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I know that deltaTime is the time the last frame took to be rendered. However, I have no idea why we have to put it inside the parameter of the render method. I also don't know how the render method takes use of the deltaTime.

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  • \$\begingroup\$ It's hard to speculate without hard facts. Perhaps the statement "deltaTime is the time the last frame took to be rendered .. put it inside the parameter of the render method" is not correct after all? \$\endgroup\$ – Kromster Feb 15 '17 at 5:25
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It allows you to compensate for jitter in rendering using gpu-side prediction. For example you have an object moving at a constant speed.

You add the speed to the uniforms used when rendering the object and the delta time. Then in the vertex shader you can do worldPos = worldPos + speed * deltaTime before doing the camera and perspective transforms (or fold it into the transformation matrix).

Example:

absolute    deltaTime   render      (calculated)
time        (last frame)position
0           0           (w+0)+0     0
10          10          (w+10)+10   20
20          10          (w+20)+10   30
110         90          (w+110)+90  200
120         10          (w+120)+10  130
130         10          (w+130)+10  140
140         10          (w+140)+10  150
200         60          (w+200)+60  270
210         10          (w+210)+10  220
220         10          (w+220)+10  230
230         10          (w+230)+10  240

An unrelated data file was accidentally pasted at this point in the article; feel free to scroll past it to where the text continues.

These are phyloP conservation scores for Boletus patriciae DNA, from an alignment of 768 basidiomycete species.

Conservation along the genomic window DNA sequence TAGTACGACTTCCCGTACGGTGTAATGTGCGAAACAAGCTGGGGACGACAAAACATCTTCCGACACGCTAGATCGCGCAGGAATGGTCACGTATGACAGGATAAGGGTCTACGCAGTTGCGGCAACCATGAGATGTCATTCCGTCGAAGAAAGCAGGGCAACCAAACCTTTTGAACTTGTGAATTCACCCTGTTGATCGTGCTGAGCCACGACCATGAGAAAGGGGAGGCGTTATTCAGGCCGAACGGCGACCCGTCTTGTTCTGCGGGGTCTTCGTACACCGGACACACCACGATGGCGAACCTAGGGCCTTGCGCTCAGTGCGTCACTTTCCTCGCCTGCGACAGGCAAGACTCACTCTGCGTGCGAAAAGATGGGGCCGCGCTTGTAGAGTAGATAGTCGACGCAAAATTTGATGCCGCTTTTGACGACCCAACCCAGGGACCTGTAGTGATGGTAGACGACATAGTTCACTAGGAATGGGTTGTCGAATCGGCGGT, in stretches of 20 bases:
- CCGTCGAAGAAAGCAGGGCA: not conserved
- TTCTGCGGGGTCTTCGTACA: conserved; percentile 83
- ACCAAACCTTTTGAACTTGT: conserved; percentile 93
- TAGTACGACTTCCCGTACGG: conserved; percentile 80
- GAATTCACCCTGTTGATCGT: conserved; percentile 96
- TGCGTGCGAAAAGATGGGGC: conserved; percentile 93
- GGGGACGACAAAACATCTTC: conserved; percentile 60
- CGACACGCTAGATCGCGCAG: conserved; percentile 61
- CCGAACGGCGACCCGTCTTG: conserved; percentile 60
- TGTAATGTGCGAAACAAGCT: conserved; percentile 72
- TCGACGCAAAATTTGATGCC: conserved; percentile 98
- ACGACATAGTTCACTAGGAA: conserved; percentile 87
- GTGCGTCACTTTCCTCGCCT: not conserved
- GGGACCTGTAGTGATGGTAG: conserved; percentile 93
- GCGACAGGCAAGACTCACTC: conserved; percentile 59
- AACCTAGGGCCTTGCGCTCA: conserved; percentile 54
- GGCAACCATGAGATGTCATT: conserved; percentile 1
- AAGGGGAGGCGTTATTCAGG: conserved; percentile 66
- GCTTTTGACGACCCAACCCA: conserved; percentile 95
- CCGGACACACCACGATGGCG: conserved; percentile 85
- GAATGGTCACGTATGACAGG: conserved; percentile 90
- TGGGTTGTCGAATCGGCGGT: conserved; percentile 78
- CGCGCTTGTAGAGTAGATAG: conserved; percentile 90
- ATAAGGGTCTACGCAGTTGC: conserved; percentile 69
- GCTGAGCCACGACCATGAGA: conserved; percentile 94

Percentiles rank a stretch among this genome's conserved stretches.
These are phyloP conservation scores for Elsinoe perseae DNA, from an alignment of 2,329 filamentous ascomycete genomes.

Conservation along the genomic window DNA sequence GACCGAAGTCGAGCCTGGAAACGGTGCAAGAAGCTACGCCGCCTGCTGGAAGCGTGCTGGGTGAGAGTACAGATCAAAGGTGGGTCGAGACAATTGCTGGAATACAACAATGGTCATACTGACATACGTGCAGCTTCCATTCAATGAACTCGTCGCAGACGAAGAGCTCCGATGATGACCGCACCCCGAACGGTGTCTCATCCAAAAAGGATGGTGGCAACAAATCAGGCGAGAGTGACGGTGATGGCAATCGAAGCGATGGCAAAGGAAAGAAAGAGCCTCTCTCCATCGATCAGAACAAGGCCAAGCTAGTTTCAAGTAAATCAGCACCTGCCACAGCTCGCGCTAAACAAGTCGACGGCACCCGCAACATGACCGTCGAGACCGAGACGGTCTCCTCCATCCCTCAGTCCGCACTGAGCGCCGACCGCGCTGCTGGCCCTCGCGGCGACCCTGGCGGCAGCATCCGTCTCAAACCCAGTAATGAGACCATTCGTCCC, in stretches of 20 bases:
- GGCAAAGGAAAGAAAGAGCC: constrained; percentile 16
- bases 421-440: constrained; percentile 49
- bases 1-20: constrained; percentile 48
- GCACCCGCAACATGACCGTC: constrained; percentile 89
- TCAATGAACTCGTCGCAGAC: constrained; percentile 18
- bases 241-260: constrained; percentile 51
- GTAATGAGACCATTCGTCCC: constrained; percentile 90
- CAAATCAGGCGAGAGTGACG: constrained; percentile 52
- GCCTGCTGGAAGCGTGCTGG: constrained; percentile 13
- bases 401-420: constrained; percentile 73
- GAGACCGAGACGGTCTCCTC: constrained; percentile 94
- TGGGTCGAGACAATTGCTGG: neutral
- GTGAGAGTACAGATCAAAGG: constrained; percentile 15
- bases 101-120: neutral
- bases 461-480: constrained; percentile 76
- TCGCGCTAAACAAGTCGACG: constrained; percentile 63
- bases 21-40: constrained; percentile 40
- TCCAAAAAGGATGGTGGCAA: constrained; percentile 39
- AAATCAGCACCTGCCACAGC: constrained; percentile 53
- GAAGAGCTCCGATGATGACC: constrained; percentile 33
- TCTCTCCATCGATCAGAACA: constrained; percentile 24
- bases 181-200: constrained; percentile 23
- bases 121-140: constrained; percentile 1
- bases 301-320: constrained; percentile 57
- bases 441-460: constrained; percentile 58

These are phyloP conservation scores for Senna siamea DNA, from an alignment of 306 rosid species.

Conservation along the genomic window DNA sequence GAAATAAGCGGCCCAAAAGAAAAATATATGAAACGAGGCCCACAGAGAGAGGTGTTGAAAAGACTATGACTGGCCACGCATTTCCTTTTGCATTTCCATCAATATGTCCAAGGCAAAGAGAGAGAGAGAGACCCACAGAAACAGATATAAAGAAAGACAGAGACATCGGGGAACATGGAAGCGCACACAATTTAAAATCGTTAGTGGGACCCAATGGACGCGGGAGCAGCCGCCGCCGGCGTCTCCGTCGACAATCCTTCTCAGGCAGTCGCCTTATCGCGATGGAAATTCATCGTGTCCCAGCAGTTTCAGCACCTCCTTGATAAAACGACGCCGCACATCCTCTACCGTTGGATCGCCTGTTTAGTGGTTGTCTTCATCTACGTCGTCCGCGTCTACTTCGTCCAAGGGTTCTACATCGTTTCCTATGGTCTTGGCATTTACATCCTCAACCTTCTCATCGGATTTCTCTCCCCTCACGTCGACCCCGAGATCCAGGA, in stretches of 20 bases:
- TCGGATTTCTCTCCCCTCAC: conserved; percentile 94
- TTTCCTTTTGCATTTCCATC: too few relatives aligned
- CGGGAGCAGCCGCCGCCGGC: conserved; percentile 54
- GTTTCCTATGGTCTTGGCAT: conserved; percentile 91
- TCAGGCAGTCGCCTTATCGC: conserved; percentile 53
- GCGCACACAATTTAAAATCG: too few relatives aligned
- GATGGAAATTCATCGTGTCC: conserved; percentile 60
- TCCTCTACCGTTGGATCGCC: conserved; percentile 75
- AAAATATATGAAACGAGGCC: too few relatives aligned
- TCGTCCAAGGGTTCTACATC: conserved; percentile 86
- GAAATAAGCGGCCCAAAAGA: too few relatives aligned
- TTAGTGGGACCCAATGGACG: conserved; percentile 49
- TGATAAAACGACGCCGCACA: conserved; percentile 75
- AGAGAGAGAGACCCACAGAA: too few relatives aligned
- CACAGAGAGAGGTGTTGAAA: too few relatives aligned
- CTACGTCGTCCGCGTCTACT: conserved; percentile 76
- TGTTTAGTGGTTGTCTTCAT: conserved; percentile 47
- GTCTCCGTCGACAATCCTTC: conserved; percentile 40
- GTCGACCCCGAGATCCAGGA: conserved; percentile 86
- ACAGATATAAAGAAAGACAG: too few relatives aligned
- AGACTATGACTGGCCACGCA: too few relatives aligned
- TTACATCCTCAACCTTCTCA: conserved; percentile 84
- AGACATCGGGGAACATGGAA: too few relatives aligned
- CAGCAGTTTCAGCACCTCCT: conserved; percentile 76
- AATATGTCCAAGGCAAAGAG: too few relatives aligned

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  • 1
    \$\begingroup\$ Could you clarify, how is "the time the last frame took to be rendered" supposed to compensate jitter? E.g. previous frame lagged and took 50ms instead of 16ms. \$\endgroup\$ – Kromster Feb 8 '17 at 9:10
  • \$\begingroup\$ @Kromster that's the second paragraph \$\endgroup\$ – ratchet freak Feb 8 '17 at 9:20
  • \$\begingroup\$ Sorry, is it true to assume that worldPos changes after each frame? \$\endgroup\$ – Kromster Feb 8 '17 at 9:25
  • \$\begingroup\$ @Kromster yeah, based on the last render or deltatime can get accumulated from the last update. \$\endgroup\$ – ratchet freak Feb 8 '17 at 9:32
  • \$\begingroup\$ I have written in notepad both options - jitter does not seem to be compesated that way. In fact, it seems to become even worse - frame after the last laggy one jumps ahead and then next one jumps back. Could you please provide an example of how it supposed to work in a table with 5-8 frames timings? \$\endgroup\$ – Kromster Feb 8 '17 at 9:34
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The delta variable can be used for many things. Mainly it is used to make your game framerate independent. Framerate independent means that your game behaves the same no matter how many frames per second your game is running at.

For example; let's say you want your player to move at 600 units per second. Since we know our game updates at 60 FPS we calculate that we should move at 600 / 60 = 10 units per update. So we write this code:

public void render() {
    position += 10; // Move 10 units per update = 600 units per second.
}

Fantastic, our player is now moving at 600 units per second, just like we wanted! But wait, there's more! Let's say we encounter some lag and our game drops down to 40 FPS. Now our code will move us 10 * 40 = 400 units per second! Yikes, not good!

But what if we instead took actual time elapsed into account and used this to calculate our speed instead? The code would change to something like this:

public void render(float delta) {
    position += 600 * delta; // 600 units per >second<.
}

Now, since speed is calculated in "per second" instead of "per update" we will always move at a constant speed no matter the framerate! Hurrah!

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